Last Updated on September 2, 2021 by Julia Wilson
Nasal congestion is a manifestation of nasal inflammation (medically termed rhinitis) which leads to excess mucus. The type of discharge will vary depending on the underlying cause but may be watery, mucoid (thick), purulent or bloody. Discharge can lead to congestion in which the nose becomes partially or fully blocked. This affects the cat’s ability to smell, which can impact the cat’s appetite.
The most common cause of nasal congestion is cat flu (usually caused by feline herpesvirus or calicivirus), which is similar to a human cold. Other causes include allergies, foreign body, fungal infections, nasal polyps, neoplasia, gum disease, tooth root abscess and cleft palate.
Nasal congestion can affect one or both nasal passage and can be chronic (long-standing) or acute. The type of discharge, along with presenting symptoms may give the veterinarian a clue as to the underlying cause.
How to treat a congested cat
The goal of treatment is to address the underlying cause as well as relieve congestion. Unfortunately, most of the medications we take to resolve nasal congestion are toxic to cats.
Place the cat in a small room with doors and windows closed, use a cool-mist humidifier twice a day. Humidity helps to break up mucus and soothe inflamed nasal passageways loosen up congestion within the nasal passages.
If you don’t have a humidifier, place the cat in a warm bathroom with the shower running for 10-15 minutes. The water should be hot enough to fill the bathroom with steam, which moistens the mucus and helps it drain from the nasal cavity.
Do this two to three times a day.
Saline nose drops
Saline nose drops can be purchased over the counter at any chemist (pharmacy), always check the label to make sure it only contains saline and no other medications which can be toxic to cats.
These drops are designed for human nostrils which are considerably larger than a cat’s nostrils. Take care when instilling saline nose drops to not introduce too much saline into the nostril. You can add a drop or two to the end of a cotton bud and squeeze the liquid into the nostril.
Saline usually causes the cat to sneeze which can help to clear the nasal passages.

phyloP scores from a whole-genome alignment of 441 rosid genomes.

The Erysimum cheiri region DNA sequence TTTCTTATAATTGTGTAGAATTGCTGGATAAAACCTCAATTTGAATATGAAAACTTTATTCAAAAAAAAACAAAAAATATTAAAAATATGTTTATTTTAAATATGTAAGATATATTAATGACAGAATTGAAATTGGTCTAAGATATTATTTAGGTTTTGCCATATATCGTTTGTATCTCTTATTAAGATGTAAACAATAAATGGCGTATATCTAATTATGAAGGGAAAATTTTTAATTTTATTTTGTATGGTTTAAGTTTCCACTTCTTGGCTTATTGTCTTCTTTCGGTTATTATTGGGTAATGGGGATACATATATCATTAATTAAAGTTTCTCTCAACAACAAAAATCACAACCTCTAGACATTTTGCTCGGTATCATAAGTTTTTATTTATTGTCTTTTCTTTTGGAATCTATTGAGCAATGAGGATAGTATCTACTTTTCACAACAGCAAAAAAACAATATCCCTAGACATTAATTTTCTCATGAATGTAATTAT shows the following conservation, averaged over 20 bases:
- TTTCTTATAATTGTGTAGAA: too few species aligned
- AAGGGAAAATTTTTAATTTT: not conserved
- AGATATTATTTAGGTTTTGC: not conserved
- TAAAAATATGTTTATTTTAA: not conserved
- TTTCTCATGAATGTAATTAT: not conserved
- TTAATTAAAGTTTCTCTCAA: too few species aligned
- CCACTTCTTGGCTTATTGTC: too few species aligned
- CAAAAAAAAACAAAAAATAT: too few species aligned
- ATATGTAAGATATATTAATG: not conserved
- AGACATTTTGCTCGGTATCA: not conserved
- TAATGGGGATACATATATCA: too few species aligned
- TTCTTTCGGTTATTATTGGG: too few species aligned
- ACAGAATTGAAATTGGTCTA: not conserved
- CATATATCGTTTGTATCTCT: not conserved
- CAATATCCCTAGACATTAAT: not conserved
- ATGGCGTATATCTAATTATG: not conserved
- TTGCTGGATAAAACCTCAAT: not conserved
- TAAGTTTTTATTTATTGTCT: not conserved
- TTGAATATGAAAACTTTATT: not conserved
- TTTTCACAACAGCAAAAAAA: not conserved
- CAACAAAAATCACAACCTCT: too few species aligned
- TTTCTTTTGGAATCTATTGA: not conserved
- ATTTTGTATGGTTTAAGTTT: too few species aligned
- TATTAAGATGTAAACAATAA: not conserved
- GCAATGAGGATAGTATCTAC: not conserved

Remove eye and nasal discharge
Discharge from the eyes and nose can dry and form crusts. Dip a facecloth or cotton balls in warm water and apply to the crusty area to soften, and wipe away. Do not add anything to the facecloth, just water. Be careful when wiping the cat’s eyes and nasal area as it can be sore.
Encourage the cat to eat
Just as we often lose our appetite when we have a cold, cats can too when they can’t smell anything due to congestion. A cat must eat so that he or she has enough energy to get better.
Offer high-value food such as chicken breast, tinned tuna or baby food (make sure it doesn’t contain garlic or onion), and warm in the microwave to make the food smell more pungent. Stir well to ensure there are no hot spots. Soft food has the added benefit that it is more gentle on the throat which may be sore if the cat has an upper respiratory tract infection.
Cats can dehydrate quickly when they are sick, particularly if they are not eating enough. Encourage the cat to drink water by keeping a clean, fresh supply close. Switching to a canned diet or poached chicken breast with a small amount of water from the pan can increase fluid intake.
Set up a quiet and comfortable area
Keep the cat as warm and comfortable as possible. Set up a comfortable bed with food and water bowls and a litter tray. Cats who have cat flu should be kept in a separate room from other cats in the household to reduce the risk of transmission.
Seek veterinary attention if home-treatment does not work, if symptoms don’t resolve within a day or two, or if the cat is displaying additional symptoms such as refusal to eat, dehydration, fever, lethargy and weakness.
- Antibiotics to treat secondary infection
- Pediatric topical decongestants
- Antihistamines (Diphenhydramine)
- Appetite stimulants
- Fluid therapy
- Oxygen therapy
Never administer over the counter or prescriptions to a cat (including human cold medication or painkillers) unless your veterinarian has instructed you to do so. Most human medications are extremely toxic to cats due to their altered metabolism.
Some cats with chronic rhinitis will experience flare-ups in the future. By treating nasal charge and maintaining nutrition, symptoms should quickly improve.
Keeping the cat in a stress-free home, feeding a quality and balanced diet and following a vaccine protocol outlined by your cat’s veterinarian can help to reduce flare-ups in the future.